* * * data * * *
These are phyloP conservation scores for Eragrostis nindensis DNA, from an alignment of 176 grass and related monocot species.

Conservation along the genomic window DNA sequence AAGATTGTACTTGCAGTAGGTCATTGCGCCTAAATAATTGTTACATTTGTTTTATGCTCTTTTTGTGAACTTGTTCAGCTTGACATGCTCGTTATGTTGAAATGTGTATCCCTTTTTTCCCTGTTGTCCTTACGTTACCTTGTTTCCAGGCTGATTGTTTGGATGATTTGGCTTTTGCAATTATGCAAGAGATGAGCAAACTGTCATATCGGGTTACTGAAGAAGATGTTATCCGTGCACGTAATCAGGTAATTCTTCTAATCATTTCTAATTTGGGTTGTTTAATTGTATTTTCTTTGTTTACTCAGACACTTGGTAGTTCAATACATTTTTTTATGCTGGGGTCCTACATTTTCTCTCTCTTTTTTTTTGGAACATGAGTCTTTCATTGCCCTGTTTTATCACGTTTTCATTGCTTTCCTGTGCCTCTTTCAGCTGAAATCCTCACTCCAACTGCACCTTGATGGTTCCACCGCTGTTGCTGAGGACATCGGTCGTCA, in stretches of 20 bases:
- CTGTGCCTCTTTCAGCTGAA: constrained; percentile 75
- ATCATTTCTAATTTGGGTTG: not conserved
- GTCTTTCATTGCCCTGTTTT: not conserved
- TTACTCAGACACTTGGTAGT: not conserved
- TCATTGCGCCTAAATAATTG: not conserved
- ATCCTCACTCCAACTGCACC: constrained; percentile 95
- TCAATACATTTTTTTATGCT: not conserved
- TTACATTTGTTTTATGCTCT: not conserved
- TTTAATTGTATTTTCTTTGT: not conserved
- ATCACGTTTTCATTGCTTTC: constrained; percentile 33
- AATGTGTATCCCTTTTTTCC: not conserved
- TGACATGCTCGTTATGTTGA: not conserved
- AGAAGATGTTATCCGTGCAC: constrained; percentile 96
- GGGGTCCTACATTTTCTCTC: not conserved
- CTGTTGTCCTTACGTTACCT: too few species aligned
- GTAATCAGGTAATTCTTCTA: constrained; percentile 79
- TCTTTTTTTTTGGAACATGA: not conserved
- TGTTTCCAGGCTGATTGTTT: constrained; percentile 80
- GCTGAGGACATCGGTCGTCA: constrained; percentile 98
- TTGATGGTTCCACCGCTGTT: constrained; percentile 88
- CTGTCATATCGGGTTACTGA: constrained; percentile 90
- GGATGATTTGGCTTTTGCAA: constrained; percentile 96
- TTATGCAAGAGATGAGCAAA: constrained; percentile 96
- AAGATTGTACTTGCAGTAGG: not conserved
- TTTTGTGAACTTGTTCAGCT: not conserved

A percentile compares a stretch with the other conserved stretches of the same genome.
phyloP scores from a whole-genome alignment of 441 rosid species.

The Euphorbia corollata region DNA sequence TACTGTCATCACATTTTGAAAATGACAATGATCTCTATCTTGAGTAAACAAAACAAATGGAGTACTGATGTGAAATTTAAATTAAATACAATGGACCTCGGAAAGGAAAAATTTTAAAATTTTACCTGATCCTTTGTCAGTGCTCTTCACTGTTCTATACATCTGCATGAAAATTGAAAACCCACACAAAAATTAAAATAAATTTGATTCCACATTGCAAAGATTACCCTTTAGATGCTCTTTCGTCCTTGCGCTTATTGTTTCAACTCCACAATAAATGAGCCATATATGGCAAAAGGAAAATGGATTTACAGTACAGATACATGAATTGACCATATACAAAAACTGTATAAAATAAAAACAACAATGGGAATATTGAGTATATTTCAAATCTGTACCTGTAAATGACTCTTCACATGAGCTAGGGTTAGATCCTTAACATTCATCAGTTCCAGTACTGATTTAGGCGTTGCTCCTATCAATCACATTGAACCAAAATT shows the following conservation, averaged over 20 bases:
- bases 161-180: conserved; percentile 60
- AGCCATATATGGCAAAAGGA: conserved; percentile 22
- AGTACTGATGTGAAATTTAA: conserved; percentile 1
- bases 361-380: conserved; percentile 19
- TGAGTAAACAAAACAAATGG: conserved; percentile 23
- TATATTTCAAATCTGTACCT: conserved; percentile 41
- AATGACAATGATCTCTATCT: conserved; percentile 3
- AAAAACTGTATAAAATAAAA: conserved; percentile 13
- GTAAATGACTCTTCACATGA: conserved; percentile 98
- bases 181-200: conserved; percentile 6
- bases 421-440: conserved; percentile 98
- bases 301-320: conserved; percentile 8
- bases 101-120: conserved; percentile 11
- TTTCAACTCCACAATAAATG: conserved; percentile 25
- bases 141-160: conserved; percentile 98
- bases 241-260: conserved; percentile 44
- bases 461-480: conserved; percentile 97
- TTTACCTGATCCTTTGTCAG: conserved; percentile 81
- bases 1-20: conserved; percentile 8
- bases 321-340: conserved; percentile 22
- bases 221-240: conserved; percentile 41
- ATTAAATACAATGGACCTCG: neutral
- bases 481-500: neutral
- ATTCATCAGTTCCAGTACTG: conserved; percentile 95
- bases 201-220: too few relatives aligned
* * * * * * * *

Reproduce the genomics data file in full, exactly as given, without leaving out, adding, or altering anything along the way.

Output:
These are phyloP conservation scores for Eragrostis nindensis DNA, from an alignment of 176 grass and related monocot species.

Conservation along the genomic window DNA sequence AAGATTGTACTTGCAGTAGGTCATTGCGCCTAAATAATTGTTACATTTGTTTTATGCTCTTTTTGTGAACTTGTTCAGCTTGACATGCTCGTTATGTTGAAATGTGTATCCCTTTTTTCCCTGTTGTCCTTACGTTACCTTGTTTCCAGGCTGATTGTTTGGATGATTTGGCTTTTGCAATTATGCAAGAGATGAGCAAACTGTCATATCGGGTTACTGAAGAAGATGTTATCCGTGCACGTAATCAGGTAATTCTTCTAATCATTTCTAATTTGGGTTGTTTAATTGTATTTTCTTTGTTTACTCAGACACTTGGTAGTTCAATACATTTTTTTATGCTGGGGTCCTACATTTTCTCTCTCTTTTTTTTTGGAACATGAGTCTTTCATTGCCCTGTTTTATCACGTTTTCATTGCTTTCCTGTGCCTCTTTCAGCTGAAATCCTCACTCCAACTGCACCTTGATGGTTCCACCGCTGTTGCTGAGGACATCGGTCGTCA, in stretches of 20 bases:
- CTGTGCCTCTTTCAGCTGAA: constrained; percentile 75
- ATCATTTCTAATTTGGGTTG: not conserved
- GTCTTTCATTGCCCTGTTTT: not conserved
- TTACTCAGACACTTGGTAGT: not conserved
- TCATTGCGCCTAAATAATTG: not conserved
- ATCCTCACTCCAACTGCACC: constrained; percentile 95
- TCAATACATTTTTTTATGCT: not conserved
- TTACATTTGTTTTATGCTCT: not conserved
- TTTAATTGTATTTTCTTTGT: not conserved
- ATCACGTTTTCATTGCTTTC: constrained; percentile 33
- AATGTGTATCCCTTTTTTCC: not conserved
- TGACATGCTCGTTATGTTGA: not conserved
- AGAAGATGTTATCCGTGCAC: constrained; percentile 96
- GGGGTCCTACATTTTCTCTC: not conserved
- CTGTTGTCCTTACGTTACCT: too few species aligned
- GTAATCAGGTAATTCTTCTA: constrained; percentile 79
- TCTTTTTTTTTGGAACATGA: not conserved
- TGTTTCCAGGCTGATTGTTT: constrained; percentile 80
- GCTGAGGACATCGGTCGTCA: constrained; percentile 98
- TTGATGGTTCCACCGCTGTT: constrained; percentile 88
- CTGTCATATCGGGTTACTGA: constrained; percentile 90
- GGATGATTTGGCTTTTGCAA: constrained; percentile 96
- TTATGCAAGAGATGAGCAAA: constrained; percentile 96
- AAGATTGTACTTGCAGTAGG: not conserved
- TTTTGTGAACTTGTTCAGCT: not conserved

A percentile compares a stretch with the other conserved stretches of the same genome.
phyloP scores from a whole-genome alignment of 441 rosid species.

The Euphorbia corollata region DNA sequence TACTGTCATCACATTTTGAAAATGACAATGATCTCTATCTTGAGTAAACAAAACAAATGGAGTACTGATGTGAAATTTAAATTAAATACAATGGACCTCGGAAAGGAAAAATTTTAAAATTTTACCTGATCCTTTGTCAGTGCTCTTCACTGTTCTATACATCTGCATGAAAATTGAAAACCCACACAAAAATTAAAATAAATTTGATTCCACATTGCAAAGATTACCCTTTAGATGCTCTTTCGTCCTTGCGCTTATTGTTTCAACTCCACAATAAATGAGCCATATATGGCAAAAGGAAAATGGATTTACAGTACAGATACATGAATTGACCATATACAAAAACTGTATAAAATAAAAACAACAATGGGAATATTGAGTATATTTCAAATCTGTACCTGTAAATGACTCTTCACATGAGCTAGGGTTAGATCCTTAACATTCATCAGTTCCAGTACTGATTTAGGCGTTGCTCCTATCAATCACATTGAACCAAAATT shows the following conservation, averaged over 20 bases:
- bases 161-180: conserved; percentile 60
- AGCCATATATGGCAAAAGGA: conserved; percentile 22
- AGTACTGATGTGAAATTTAA: conserved; percentile 1
- bases 361-380: conserved; percentile 19
- TGAGTAAACAAAACAAATGG: conserved; percentile 23
- TATATTTCAAATCTGTACCT: conserved; percentile 41
- AATGACAATGATCTCTATCT: conserved; percentile 3
- AAAAACTGTATAAAATAAAA: conserved; percentile 13
- GTAAATGACTCTTCACATGA: conserved; percentile 98
- bases 181-200: conserved; percentile 6
- bases 421-440: conserved; percentile 98
- bases 301-320: conserved; percentile 8
- bases 101-120: conserved; percentile 11
- TTTCAACTCCACAATAAATG: conserved; percentile 25
- bases 141-160: conserved; percentile 98
- bases 241-260: conserved; percentile 44
- bases 461-480: conserved; percentile 97
- TTTACCTGATCCTTTGTCAG: conserved; percentile 81
- bases 1-20: conserved; percentile 8
- bases 321-340: conserved; percentile 22
- bases 221-240: conserved; percentile 41
- ATTAAATACAATGGACCTCG: neutral
- bases 481-500: neutral
- ATTCATCAGTTCCAGTACTG: conserved; percentile 95
- bases 201-220: too few relatives aligned